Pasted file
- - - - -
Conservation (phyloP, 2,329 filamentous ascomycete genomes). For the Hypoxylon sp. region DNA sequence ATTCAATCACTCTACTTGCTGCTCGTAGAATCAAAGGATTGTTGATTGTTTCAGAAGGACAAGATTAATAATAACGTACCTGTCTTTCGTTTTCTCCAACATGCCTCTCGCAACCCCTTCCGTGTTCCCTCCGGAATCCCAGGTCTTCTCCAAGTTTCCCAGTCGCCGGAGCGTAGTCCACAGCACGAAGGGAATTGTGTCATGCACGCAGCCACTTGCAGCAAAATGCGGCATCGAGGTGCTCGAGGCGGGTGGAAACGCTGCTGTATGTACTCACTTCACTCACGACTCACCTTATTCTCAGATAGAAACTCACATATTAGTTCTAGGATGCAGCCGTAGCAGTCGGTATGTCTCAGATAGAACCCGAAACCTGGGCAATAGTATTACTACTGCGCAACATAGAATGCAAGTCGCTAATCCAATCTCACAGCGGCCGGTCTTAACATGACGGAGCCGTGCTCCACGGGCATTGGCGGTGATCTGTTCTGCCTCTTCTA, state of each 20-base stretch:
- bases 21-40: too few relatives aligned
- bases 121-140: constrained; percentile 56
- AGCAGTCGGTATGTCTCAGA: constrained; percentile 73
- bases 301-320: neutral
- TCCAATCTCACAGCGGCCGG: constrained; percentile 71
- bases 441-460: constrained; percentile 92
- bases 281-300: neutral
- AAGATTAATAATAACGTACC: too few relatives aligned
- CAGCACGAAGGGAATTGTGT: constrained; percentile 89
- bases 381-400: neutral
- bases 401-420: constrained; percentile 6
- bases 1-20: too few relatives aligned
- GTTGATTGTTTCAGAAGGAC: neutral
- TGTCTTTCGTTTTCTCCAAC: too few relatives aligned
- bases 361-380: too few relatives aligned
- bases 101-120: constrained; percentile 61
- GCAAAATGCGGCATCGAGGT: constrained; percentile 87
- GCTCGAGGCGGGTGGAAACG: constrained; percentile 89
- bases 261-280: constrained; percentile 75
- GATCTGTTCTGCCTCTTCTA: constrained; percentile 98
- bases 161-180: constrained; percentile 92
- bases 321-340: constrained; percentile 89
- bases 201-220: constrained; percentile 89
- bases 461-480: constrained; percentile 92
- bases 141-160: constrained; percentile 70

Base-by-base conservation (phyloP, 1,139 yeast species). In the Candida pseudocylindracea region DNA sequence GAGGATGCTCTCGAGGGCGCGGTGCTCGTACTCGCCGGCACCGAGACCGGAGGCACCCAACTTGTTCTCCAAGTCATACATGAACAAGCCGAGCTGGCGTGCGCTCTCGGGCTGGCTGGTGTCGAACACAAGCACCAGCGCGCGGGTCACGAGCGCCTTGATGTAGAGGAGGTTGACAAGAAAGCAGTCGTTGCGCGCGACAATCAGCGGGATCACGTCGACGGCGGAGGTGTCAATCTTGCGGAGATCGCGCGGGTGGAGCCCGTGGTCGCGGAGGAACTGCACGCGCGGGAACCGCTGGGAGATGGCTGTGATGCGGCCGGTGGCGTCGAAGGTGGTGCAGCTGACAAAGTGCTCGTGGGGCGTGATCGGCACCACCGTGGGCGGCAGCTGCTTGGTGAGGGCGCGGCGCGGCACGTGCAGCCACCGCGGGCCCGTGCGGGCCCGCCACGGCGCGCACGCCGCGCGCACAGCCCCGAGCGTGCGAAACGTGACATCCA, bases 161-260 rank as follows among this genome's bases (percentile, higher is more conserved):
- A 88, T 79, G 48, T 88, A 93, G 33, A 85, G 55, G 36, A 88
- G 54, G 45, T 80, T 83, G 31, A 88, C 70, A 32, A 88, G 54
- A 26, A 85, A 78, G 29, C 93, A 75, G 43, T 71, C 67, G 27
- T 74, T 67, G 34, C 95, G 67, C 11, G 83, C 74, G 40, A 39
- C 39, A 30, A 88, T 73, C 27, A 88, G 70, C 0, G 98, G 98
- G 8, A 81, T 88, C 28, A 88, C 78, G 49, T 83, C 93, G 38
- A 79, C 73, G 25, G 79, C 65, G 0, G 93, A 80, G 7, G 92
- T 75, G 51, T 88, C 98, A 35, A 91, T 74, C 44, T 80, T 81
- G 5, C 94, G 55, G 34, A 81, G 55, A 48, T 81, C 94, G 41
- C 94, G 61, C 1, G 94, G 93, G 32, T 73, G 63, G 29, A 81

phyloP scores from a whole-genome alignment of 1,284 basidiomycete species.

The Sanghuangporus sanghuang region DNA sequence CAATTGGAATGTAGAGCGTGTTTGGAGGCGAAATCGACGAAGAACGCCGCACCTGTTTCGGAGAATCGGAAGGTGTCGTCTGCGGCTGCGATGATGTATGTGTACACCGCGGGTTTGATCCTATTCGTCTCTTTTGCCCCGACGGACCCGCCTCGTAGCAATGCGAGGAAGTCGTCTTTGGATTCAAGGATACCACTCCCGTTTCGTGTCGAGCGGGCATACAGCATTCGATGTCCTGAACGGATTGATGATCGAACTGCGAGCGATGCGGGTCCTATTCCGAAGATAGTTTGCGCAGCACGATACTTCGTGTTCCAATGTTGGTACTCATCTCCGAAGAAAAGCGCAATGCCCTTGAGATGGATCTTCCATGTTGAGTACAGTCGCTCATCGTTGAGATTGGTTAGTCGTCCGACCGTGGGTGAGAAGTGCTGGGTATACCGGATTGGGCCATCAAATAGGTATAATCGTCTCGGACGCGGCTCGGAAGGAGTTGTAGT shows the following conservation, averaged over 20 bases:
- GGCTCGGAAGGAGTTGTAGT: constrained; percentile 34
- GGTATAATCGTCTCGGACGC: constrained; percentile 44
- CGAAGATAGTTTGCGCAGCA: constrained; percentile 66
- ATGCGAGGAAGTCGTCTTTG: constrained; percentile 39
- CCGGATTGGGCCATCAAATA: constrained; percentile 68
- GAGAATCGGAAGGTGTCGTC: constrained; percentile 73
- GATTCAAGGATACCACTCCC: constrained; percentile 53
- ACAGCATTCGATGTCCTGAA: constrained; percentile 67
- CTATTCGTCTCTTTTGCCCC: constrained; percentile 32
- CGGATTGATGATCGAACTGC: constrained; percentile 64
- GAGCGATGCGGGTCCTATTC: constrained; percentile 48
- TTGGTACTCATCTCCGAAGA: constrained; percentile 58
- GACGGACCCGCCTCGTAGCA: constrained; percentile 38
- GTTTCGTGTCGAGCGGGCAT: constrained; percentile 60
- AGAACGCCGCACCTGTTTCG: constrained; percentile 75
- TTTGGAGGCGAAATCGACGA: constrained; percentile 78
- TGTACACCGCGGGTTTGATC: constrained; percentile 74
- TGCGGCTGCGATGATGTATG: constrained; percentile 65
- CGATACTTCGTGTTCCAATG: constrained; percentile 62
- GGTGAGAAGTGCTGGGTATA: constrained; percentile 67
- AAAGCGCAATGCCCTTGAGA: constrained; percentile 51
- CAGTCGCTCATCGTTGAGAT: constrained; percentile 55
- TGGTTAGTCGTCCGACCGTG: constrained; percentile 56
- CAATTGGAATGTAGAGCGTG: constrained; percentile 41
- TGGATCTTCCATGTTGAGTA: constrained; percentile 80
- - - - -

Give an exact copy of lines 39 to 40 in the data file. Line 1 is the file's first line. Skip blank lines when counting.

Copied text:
The Sanghuangporus sanghuang region DNA sequence CAATTGGAATGTAGAGCGTGTTTGGAGGCGAAATCGACGAAGAACGCCGCACCTGTTTCGGAGAATCGGAAGGTGTCGTCTGCGGCTGCGATGATGTATGTGTACACCGCGGGTTTGATCCTATTCGTCTCTTTTGCCCCGACGGACCCGCCTCGTAGCAATGCGAGGAAGTCGTCTTTGGATTCAAGGATACCACTCCCGTTTCGTGTCGAGCGGGCATACAGCATTCGATGTCCTGAACGGATTGATGATCGAACTGCGAGCGATGCGGGTCCTATTCCGAAGATAGTTTGCGCAGCACGATACTTCGTGTTCCAATGTTGGTACTCATCTCCGAAGAAAAGCGCAATGCCCTTGAGATGGATCTTCCATGTTGAGTACAGTCGCTCATCGTTGAGATTGGTTAGTCGTCCGACCGTGGGTGAGAAGTGCTGGGTATACCGGATTGGGCCATCAAATAGGTATAATCGTCTCGGACGCGGCTCGGAAGGAGTTGTAGT shows the following conservation, averaged over 20 bases:
- GGCTCGGAAGGAGTTGTAGT: constrained; percentile 34